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Employees of the Canadian company Precision Drilling finish planting a Canadian flag among the Chilean flags planted weeks ago for the miners in Copiapo on Oct. 2, 2010. (STRINGER/CHILE/Luis Hidalgo/Reuters)
Employees of the Canadian company Precision Drilling finish planting a Canadian flag among the Chilean flags planted weeks ago for the miners in Copiapo on Oct. 2, 2010. (STRINGER/CHILE/Luis Hidalgo/Reuters)

Canadian effort to reach trapped Chilean miners lagging Add to ...

A Canadian oil rig dominates the landscape overlooking the San Jose mine in northern Chile, where 33 miners have been trapped underground for a record-breaking two months. The machine - 43 metres tall - sits atop a large platform, and Canadian and Chilean flags can be seen flying from a distance.

The Canadian effort is the site of the most-recently launched of the three rescue efforts, the progress of which are being closely watched as the government announced the miners could be rescued as early as next week.

Many technical aspects of the rescue, involving three drills operating simultaneously in a race to reach the men and a 21-inch-wide capsule that will eventually be lowered to bring them to the surface, had to be improvised. As a NASA specialist visiting the site said early in the rescue: "The Chileans are basically writing the book."

At 587 metres deep, Plan A has come closest to the miners but the hole will need to be widened. Plan B has hit a few snags with broken drill heads, but at 466 metres is considered most likely to reach the miners first, anywhere within the next week or two. Plan C, the Canadian effort, suffered a setback over the weekend due to the difficulty in aiming the larger drill toward the miners and hardness of the rock. Many family members of the miners once had high hopes for the Canadian rig, but it has had to reduce its drill size and is lagging behind, at just over 265 metres deep.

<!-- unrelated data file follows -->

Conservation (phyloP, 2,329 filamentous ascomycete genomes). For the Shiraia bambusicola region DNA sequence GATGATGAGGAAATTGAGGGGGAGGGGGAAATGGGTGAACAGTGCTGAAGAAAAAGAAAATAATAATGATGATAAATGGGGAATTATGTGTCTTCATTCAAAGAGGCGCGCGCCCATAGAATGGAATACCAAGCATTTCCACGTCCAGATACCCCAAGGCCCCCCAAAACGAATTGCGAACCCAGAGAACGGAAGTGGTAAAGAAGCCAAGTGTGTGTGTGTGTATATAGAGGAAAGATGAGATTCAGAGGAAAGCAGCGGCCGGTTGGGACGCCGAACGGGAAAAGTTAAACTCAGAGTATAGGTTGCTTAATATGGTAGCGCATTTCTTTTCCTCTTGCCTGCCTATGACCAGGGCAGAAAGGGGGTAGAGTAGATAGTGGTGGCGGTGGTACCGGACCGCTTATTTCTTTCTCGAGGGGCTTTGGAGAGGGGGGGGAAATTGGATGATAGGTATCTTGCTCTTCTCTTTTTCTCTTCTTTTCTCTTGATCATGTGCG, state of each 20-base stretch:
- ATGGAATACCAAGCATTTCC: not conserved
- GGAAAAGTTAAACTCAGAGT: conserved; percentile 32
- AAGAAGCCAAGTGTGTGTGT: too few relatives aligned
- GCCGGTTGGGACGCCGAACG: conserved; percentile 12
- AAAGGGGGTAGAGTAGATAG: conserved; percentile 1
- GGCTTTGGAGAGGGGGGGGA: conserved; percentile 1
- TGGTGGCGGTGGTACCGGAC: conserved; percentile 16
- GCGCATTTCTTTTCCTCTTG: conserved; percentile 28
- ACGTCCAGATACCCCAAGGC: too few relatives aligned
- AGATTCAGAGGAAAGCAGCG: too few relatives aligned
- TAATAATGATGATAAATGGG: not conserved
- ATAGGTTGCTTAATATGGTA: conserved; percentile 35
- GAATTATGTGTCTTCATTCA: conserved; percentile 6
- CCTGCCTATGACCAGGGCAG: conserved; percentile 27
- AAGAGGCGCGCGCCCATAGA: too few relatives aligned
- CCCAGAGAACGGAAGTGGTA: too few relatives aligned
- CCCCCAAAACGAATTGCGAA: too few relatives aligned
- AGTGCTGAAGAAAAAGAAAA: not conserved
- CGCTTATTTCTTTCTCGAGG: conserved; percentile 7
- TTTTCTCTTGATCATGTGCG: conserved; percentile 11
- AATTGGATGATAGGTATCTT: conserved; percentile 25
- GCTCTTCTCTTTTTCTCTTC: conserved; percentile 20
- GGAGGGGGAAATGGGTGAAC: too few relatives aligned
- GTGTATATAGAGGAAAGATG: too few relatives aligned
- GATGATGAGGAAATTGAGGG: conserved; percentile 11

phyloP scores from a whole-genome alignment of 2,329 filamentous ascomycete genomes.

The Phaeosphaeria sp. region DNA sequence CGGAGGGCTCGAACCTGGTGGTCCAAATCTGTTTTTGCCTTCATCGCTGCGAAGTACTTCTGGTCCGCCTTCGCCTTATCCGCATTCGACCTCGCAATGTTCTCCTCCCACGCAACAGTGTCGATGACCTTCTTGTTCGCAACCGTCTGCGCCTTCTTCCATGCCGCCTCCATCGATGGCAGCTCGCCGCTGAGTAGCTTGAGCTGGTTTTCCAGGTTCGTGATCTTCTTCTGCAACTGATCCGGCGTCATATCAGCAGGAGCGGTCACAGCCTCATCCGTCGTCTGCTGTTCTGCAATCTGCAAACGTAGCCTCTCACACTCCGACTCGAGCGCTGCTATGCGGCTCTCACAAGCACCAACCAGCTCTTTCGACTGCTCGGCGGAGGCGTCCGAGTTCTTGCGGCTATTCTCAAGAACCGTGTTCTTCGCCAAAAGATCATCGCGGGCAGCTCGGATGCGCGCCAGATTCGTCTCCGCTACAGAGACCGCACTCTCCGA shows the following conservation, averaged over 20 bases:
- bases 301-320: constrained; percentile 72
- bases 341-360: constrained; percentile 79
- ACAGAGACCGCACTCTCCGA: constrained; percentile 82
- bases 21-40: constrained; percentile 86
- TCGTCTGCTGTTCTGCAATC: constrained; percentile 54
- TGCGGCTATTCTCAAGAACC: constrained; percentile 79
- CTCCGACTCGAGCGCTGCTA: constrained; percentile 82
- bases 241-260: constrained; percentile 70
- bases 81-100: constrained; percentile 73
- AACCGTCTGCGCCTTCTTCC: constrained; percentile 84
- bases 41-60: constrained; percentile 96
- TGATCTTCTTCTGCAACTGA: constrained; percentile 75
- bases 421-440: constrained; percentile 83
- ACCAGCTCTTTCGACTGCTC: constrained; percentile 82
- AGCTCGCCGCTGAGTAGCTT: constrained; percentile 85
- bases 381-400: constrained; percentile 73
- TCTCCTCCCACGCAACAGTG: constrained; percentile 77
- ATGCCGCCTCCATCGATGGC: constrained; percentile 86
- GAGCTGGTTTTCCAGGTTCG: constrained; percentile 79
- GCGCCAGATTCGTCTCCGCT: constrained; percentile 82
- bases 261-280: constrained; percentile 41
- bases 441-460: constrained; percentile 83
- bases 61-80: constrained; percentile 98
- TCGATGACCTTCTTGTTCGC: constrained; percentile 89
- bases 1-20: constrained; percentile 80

In recognition of the country's involvement in the rescue, an additional Canadian flag was raised on the hillside, above the 33 planted flags that serve as a reminder of each of the men still waiting in the hot depths of the vulnerable mine.

Shaun Robstad, a field superintendent with Calgary-based Precision Drilling, has been leading the team of 17 Canadians running Plan C, which began drilling Sept. 19.

"There's a lot of pressure we put on ourselves," Mr. Robstad said.

It took more than 40 truckloads to bring in the equipment and 10,000 cubic metres of rock and gravel were cleared to make room for the rig. Precision had used it previously for an oil operation further north in Chile's resource-rich Atacama desert and offered its use to the rescue Chileans, even though the rig had never been used outside of oil exploration before.

Cementation Canada, based in North Bay, is also involved in the rescue, providing the drill for Plan A. The company's project superintendent, Glen Fallon, is leading a mostly Chilean crew working on the operation.

"I have seen the Canadian team working shoulder to shoulder with the Chilean, Bolivian, Argentina, etc. workers that are working here," Chilean mining minister Laurence Golborne said recently. "Everyone is just trying to get our miners out as soon as possible."

The 32 Chileans and one Bolivian have been trapped 700 metres underground since several parts of the gold and copper mine collapsed on Aug. 5. International interest in the unprecedented rescue has kept up since the men were discovered alive on Aug. 22. Never before have there been so many men, trapped so many days, at such a distance underground.

Special to The Globe and Mail

 

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